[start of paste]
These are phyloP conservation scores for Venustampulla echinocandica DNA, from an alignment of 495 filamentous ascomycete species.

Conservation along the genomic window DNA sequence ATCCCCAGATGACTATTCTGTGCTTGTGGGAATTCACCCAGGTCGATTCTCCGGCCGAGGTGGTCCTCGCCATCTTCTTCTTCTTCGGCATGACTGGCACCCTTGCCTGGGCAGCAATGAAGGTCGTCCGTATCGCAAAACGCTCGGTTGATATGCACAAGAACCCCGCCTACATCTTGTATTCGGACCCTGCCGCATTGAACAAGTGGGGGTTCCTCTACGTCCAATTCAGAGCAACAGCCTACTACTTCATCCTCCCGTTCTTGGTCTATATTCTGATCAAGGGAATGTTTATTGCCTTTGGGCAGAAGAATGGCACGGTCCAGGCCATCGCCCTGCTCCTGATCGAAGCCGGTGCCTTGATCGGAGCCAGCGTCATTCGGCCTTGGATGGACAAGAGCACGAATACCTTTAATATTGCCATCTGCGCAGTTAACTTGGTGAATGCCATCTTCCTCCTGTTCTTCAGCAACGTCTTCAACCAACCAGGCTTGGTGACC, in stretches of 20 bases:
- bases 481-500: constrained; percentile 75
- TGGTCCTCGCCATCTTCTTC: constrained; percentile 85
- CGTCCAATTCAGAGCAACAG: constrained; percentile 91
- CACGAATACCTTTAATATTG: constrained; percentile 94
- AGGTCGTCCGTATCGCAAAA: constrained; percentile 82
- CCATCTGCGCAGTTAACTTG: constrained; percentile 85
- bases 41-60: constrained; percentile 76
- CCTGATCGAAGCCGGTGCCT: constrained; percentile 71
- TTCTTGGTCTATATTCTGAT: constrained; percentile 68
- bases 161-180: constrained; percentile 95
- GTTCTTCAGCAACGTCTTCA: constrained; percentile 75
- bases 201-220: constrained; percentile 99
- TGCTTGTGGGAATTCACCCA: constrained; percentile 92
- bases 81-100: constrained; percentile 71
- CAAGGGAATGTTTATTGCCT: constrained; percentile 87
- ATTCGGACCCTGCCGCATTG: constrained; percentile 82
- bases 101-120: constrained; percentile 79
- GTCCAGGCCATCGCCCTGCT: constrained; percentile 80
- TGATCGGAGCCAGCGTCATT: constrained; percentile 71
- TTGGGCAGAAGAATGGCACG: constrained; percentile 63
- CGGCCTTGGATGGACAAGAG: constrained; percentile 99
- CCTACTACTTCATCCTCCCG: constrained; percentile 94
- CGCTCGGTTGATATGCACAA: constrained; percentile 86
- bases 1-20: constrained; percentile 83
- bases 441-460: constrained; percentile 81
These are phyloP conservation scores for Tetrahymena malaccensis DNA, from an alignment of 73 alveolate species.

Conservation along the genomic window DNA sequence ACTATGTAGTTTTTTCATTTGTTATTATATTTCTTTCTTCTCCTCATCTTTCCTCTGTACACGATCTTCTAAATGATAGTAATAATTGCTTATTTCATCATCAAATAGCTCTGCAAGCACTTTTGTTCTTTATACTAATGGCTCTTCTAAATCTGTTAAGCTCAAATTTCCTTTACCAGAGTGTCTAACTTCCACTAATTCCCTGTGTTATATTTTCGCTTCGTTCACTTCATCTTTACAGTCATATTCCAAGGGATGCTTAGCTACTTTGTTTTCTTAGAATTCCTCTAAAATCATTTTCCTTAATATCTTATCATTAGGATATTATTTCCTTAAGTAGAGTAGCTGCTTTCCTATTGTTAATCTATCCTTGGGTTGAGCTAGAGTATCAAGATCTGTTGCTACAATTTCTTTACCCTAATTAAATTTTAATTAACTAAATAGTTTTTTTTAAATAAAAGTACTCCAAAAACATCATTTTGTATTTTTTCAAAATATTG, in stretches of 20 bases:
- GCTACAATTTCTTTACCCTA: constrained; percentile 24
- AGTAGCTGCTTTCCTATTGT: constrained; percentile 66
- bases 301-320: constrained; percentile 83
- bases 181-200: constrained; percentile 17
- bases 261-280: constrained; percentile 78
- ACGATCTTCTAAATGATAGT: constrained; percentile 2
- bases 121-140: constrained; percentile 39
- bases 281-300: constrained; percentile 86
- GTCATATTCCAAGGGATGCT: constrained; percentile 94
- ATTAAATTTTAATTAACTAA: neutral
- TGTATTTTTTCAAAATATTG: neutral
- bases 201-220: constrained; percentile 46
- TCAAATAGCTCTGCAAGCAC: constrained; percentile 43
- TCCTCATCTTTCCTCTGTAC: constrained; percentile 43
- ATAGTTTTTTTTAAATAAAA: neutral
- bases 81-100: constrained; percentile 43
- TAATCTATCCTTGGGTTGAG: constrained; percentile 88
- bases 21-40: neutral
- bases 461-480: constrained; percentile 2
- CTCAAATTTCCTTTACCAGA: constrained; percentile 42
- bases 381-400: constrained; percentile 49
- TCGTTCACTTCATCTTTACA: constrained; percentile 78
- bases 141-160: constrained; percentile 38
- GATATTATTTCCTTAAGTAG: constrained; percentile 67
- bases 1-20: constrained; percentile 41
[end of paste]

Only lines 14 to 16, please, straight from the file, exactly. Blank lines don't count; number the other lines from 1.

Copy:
- bases 201-220: constrained; percentile 99
- TGCTTGTGGGAATTCACCCA: constrained; percentile 92
- bases 81-100: constrained; percentile 71